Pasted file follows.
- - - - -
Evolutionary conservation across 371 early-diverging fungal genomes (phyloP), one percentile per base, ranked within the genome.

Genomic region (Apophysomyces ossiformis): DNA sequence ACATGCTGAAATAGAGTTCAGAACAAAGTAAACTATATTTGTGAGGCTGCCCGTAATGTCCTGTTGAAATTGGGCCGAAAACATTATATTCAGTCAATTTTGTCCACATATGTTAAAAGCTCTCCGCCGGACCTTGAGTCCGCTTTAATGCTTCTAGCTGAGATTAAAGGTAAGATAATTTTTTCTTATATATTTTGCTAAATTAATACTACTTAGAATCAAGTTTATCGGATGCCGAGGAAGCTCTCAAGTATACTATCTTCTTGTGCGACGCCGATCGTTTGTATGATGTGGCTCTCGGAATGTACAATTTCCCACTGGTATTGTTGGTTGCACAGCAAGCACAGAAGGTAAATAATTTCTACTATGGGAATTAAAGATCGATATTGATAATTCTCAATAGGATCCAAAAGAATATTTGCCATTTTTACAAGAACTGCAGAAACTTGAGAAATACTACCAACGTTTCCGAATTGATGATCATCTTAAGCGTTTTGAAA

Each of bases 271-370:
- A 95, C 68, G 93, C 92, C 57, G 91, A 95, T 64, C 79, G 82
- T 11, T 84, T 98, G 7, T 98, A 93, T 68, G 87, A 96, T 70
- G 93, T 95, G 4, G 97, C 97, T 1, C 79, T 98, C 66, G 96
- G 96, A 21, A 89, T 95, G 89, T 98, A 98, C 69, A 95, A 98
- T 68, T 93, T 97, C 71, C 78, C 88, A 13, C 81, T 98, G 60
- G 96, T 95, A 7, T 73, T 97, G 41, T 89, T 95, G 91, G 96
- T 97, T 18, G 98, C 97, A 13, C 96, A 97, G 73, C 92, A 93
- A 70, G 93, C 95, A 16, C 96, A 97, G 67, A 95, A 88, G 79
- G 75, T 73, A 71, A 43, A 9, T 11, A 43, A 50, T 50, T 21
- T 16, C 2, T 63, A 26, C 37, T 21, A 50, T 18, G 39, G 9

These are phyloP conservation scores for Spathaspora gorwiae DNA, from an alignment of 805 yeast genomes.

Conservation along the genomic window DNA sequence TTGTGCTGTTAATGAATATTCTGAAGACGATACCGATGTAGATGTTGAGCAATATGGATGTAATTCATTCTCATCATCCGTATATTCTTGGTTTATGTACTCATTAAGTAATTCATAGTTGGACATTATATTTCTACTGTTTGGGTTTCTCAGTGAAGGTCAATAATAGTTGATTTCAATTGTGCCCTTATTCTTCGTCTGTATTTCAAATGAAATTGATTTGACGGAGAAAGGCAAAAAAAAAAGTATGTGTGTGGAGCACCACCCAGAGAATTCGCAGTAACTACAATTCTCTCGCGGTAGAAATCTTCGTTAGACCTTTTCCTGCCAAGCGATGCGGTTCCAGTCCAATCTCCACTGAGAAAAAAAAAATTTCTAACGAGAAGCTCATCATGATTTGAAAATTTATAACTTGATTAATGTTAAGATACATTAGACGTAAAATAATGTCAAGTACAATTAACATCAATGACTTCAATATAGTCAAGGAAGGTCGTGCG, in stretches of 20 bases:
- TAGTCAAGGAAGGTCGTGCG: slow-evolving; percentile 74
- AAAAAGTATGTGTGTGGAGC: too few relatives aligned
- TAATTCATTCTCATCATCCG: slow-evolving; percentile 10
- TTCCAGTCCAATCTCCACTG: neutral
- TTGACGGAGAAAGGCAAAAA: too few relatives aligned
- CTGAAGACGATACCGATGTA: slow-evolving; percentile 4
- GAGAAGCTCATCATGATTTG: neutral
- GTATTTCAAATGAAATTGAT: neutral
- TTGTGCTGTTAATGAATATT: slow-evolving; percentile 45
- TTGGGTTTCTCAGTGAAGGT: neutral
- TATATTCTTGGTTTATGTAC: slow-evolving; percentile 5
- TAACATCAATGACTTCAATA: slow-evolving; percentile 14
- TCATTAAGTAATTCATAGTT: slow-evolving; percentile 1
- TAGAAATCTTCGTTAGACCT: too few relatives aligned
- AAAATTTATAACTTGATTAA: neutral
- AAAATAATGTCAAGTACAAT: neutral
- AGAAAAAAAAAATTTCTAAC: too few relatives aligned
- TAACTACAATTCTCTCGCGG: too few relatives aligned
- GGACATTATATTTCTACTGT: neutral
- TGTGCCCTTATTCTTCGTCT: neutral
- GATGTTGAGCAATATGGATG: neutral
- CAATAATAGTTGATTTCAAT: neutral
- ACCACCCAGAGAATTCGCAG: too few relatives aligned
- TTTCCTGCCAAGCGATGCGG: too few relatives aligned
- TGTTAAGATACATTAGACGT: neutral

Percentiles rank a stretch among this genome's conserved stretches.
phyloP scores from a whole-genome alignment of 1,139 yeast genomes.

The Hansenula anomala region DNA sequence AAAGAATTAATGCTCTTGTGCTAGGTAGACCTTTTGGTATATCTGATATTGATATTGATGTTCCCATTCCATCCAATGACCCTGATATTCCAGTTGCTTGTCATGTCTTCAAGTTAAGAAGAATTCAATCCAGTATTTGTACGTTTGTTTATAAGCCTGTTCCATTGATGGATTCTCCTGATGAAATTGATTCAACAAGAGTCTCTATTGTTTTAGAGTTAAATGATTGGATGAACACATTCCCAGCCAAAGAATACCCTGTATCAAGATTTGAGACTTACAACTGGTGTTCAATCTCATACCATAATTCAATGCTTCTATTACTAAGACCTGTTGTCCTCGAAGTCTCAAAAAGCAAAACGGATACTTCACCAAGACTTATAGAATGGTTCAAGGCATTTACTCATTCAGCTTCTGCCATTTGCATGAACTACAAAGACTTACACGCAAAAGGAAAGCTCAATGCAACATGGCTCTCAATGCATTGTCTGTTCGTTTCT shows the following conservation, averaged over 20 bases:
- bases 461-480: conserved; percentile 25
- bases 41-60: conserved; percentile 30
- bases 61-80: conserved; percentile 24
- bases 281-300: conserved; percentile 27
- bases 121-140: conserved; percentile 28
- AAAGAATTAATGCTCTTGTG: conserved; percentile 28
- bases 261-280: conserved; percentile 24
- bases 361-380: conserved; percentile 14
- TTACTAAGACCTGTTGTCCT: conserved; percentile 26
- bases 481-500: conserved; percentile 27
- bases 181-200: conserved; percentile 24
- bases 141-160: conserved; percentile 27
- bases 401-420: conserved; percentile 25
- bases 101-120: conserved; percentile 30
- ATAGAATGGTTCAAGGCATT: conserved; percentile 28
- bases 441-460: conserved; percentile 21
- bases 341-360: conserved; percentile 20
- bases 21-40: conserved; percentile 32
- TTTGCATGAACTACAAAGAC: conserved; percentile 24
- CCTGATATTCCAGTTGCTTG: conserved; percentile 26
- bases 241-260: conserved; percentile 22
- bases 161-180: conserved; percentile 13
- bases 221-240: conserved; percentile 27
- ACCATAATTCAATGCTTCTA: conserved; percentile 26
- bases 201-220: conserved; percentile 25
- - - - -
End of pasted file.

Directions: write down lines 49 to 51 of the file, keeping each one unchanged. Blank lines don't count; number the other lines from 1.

- AAAGAATTAATGCTCTTGTG: conserved; percentile 28
- bases 261-280: conserved; percentile 24
- bases 361-380: conserved; percentile 14